183 Incidence of Systemic Reactions (SRS) to Prick (P) and Intradermal (ID) Tests, Response to Immediate ("STAT") Epinephrine IM (EPI IM) Dose versus BMI, Number of Delayed SRS, and WAO Systemic Reaction Grade

Dona Shearer, Richard F. Lockey, Roger Fox, Dennis Ledford, Mark Glaum
2012 The World Allergy Organization Journal  
examined the adequacy of different drugs for primal therapy on each type of pollinosis. Methods: Patients with pollinosis attending 11 otorhinolaryngology clinics in Tokyo during part of pollen season (February 18-26) were enrolled and assigned to either an anti-leukotriene agent (pranlukast) or an antihistamine based on their symptoms in the previous year. During 3 months of treatment, symptoms and quality of life (QOL) were investigated by a mail questionnaire at 7 time points (at the start
more » ... treatment, and between March 1 and May 15). Results: Of 150 patients with pollinosis who were registered, analysis was conducted on 144 patients (62 receiving anti-leukotriene therapy and 82 receiving antihistamine therapy), excluding those with incomplete questionnaires. In both groups, scores for symptoms of pollinosis and QOL were low, suggesting that both drugs were effective considering the high pollen levels season (5-9 times higher than the previous year). After defining types of pollinosis by the severity of symptoms (sneezing, rhinorrhea, or nasal blockage), stratified analysis was conducted. This showed that antihistamine therapy was effective for the sneezing/rhinorrhea type and anti-leukotriene therapy was effective for the nasal blockage type, with no difference between the 2 drugs the combined type. For the nasal blockage type, symptoms and QOL improved faster with anti-leukotriene than antihistamine therapy from the peak to the end of the pollen season. No adverse effects were observed. Conclusions: When either an anti-leukotriene (pranlukast) or an antihistamine was used for primal therapy of pollinosis, both drugs improved pollinosis symptoms and QOL. Stratified analysis showed that the antihistamine was more effective for the sneezing/rhinorrhea type and the antileukotriene was more effective for the nasal blockage type, with no difference in effectiveness for the combined type. Therefore, appropriate drugs for the type of pollinosis should be selected for primal therapy.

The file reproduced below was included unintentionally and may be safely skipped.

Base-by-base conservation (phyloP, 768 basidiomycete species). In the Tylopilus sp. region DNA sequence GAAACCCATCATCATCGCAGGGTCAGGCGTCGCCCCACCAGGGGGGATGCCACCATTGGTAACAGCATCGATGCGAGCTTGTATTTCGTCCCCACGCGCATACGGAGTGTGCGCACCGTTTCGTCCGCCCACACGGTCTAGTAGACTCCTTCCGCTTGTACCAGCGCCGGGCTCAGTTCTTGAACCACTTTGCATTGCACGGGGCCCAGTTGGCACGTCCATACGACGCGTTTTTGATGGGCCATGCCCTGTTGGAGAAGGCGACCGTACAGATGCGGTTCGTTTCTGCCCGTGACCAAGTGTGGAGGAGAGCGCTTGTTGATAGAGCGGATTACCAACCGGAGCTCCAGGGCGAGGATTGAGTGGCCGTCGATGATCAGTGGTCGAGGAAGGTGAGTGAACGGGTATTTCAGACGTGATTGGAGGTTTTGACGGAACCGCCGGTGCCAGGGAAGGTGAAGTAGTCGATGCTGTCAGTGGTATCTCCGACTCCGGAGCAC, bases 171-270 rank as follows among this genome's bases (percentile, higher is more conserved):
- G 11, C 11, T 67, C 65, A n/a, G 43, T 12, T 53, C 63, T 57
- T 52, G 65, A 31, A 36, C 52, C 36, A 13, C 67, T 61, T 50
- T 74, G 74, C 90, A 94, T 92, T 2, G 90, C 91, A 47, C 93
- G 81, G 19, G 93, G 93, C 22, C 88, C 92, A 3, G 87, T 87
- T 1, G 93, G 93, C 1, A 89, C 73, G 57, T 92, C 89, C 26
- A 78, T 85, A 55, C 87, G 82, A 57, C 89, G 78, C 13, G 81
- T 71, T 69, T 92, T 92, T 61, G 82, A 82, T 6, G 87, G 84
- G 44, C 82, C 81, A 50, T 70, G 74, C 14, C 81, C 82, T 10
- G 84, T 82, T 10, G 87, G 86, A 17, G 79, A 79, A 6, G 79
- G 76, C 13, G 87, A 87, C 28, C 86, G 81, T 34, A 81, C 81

doi:10.1097/01.wox.0000411940.43848.3c fatcat:fe2mqybrj5d2rc77lz2ph4lltm